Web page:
In order to provide for heating the core 2, a heating element 6, for example, formed of Nichrome ribbon, is wound over the exterior cylindrical surface of the core 2, being insulated therefrom in any suitable manner, as by ya layer 7 formed of mica. The heating element 6 is adapted to be connected to an external source of alternating current power by means of leads 8 passing through insulators 9 formed of suitable high temperature material, such as glass, mounted in openings 10 in end ange 11 of core 2. Leads 8 are preferably in turn spot-welded to nickel ribbon 12 which is encased in fiberglass tubing 13 and brought out through openings 14 in end cover 15.

Heating element 6 is surrounded by a layer 16 of high temperature insulating cement, such as that sold under the trade name Sauereisen No. 7. A shield 17, which may be formed of nickel ribbon closely wound over the layer 16 of insulating cement is provided, the shield 17 being grounded to the other end flange 18 of core 2. Another layer 19 of suitable high temperature insulating cement, such as that sold under the trade name Sauereisen DW 30, surrounds the shield 17. A resistance sensing element 20, for example, formed of platinum wire, is wound over the insulating cement layer i9 with its ends being brought out \by means of other feed-through insulators 9a in end flange 11 of core 2. Another layer 21 of high temperature insulating cement, such as that sold under the trade name Sauereisen DW 30, surrounds resistance heating element 2li and a final layer 22 of high temperature insulating cement, such as that sold under the trade name Sauereisen No. 29 surrounds layer 21.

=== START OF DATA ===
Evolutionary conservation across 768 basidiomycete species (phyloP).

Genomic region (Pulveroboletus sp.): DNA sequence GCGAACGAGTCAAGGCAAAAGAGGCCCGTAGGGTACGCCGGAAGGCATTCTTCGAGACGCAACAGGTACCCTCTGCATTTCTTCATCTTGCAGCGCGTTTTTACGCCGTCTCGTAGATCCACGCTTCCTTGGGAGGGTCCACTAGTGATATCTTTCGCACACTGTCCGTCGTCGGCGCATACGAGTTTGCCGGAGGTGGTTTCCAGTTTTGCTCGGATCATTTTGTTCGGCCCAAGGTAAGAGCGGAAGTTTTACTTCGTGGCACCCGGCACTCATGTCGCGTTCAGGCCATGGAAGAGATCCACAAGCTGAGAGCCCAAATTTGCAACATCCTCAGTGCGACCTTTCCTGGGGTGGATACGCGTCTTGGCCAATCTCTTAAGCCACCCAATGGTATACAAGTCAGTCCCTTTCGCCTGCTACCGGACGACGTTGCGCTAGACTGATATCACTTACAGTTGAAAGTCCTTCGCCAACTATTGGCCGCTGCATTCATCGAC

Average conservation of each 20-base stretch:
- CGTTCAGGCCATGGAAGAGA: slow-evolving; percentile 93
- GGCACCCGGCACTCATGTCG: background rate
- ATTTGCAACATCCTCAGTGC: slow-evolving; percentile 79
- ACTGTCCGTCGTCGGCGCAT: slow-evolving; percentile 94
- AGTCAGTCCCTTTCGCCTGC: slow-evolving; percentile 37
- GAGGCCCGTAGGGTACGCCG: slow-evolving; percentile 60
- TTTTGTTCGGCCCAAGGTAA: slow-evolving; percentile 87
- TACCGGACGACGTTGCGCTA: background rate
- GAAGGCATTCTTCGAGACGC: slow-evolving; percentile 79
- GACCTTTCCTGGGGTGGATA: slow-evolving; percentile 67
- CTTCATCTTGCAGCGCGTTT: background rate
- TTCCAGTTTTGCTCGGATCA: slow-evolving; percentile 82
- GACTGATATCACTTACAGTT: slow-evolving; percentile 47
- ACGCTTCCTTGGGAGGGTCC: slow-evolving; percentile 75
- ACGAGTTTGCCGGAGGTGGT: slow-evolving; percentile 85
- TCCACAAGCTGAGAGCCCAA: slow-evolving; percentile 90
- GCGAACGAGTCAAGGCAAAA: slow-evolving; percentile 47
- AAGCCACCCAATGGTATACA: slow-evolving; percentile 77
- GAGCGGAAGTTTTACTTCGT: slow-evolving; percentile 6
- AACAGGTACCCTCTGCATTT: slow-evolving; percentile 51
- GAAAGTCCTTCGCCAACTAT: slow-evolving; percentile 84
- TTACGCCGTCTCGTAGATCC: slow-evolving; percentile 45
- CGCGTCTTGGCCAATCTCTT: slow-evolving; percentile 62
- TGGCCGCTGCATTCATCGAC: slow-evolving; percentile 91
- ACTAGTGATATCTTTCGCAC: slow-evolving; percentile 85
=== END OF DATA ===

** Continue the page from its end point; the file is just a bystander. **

It-will now be seen that the heating element 6 and the resistance temperature sensing element are maintained in close proximity withlthe grounded metal shield I17 preventing .electrical coupling therebetween so that alternating current, for example, at 60 cycles, may be employed for both the heating element 6 and the temperature sensing element 20. To further reduce inductive pickup between the heating element 6 and the temperature sensing element 20, both of these elements 'are preferably biiilar wound.